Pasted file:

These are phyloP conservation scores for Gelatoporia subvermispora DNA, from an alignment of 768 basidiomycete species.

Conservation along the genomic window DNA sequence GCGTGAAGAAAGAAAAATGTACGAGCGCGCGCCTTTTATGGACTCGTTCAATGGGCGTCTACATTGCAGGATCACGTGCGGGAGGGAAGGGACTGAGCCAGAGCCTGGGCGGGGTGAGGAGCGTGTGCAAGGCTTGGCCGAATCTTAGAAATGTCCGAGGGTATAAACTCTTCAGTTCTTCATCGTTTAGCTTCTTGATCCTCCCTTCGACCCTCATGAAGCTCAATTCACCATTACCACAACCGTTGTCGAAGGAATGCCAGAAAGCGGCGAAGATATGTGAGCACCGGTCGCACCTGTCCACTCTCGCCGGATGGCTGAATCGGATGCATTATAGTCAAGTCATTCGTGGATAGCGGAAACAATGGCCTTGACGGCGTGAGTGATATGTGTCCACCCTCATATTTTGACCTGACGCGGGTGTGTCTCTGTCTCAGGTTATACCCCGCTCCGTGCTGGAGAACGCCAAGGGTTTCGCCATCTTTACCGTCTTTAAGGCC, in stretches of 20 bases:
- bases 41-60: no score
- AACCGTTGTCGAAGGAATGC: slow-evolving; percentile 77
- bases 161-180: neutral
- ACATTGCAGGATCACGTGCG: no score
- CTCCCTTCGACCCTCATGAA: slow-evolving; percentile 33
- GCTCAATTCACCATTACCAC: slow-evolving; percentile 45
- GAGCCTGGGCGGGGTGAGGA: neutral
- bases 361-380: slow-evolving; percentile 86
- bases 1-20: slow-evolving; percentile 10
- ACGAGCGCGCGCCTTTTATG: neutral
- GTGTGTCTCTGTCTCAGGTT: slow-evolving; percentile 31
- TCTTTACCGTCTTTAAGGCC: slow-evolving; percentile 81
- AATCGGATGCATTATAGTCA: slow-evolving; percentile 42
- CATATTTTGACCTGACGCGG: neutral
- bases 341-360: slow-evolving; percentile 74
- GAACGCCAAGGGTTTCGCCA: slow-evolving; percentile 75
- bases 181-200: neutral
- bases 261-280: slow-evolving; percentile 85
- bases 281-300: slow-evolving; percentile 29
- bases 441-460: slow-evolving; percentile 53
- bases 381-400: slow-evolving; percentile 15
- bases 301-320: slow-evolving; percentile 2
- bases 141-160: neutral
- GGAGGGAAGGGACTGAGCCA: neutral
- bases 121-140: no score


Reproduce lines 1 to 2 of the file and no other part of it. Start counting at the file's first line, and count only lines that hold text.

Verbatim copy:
These are phyloP conservation scores for Gelatoporia subvermispora DNA, from an alignment of 768 basidiomycete species.

Conservation along the genomic window DNA sequence GCGTGAAGAAAGAAAAATGTACGAGCGCGCGCCTTTTATGGACTCGTTCAATGGGCGTCTACATTGCAGGATCACGTGCGGGAGGGAAGGGACTGAGCCAGAGCCTGGGCGGGGTGAGGAGCGTGTGCAAGGCTTGGCCGAATCTTAGAAATGTCCGAGGGTATAAACTCTTCAGTTCTTCATCGTTTAGCTTCTTGATCCTCCCTTCGACCCTCATGAAGCTCAATTCACCATTACCACAACCGTTGTCGAAGGAATGCCAGAAAGCGGCGAAGATATGTGAGCACCGGTCGCACCTGTCCACTCTCGCCGGATGGCTGAATCGGATGCATTATAGTCAAGTCATTCGTGGATAGCGGAAACAATGGCCTTGACGGCGTGAGTGATATGTGTCCACCCTCATATTTTGACCTGACGCGGGTGTGTCTCTGTCTCAGGTTATACCCCGCTCCGTGCTGGAGAACGCCAAGGGTTTCGCCATCTTTACCGTCTTTAAGGCC, in stretches of 20 bases: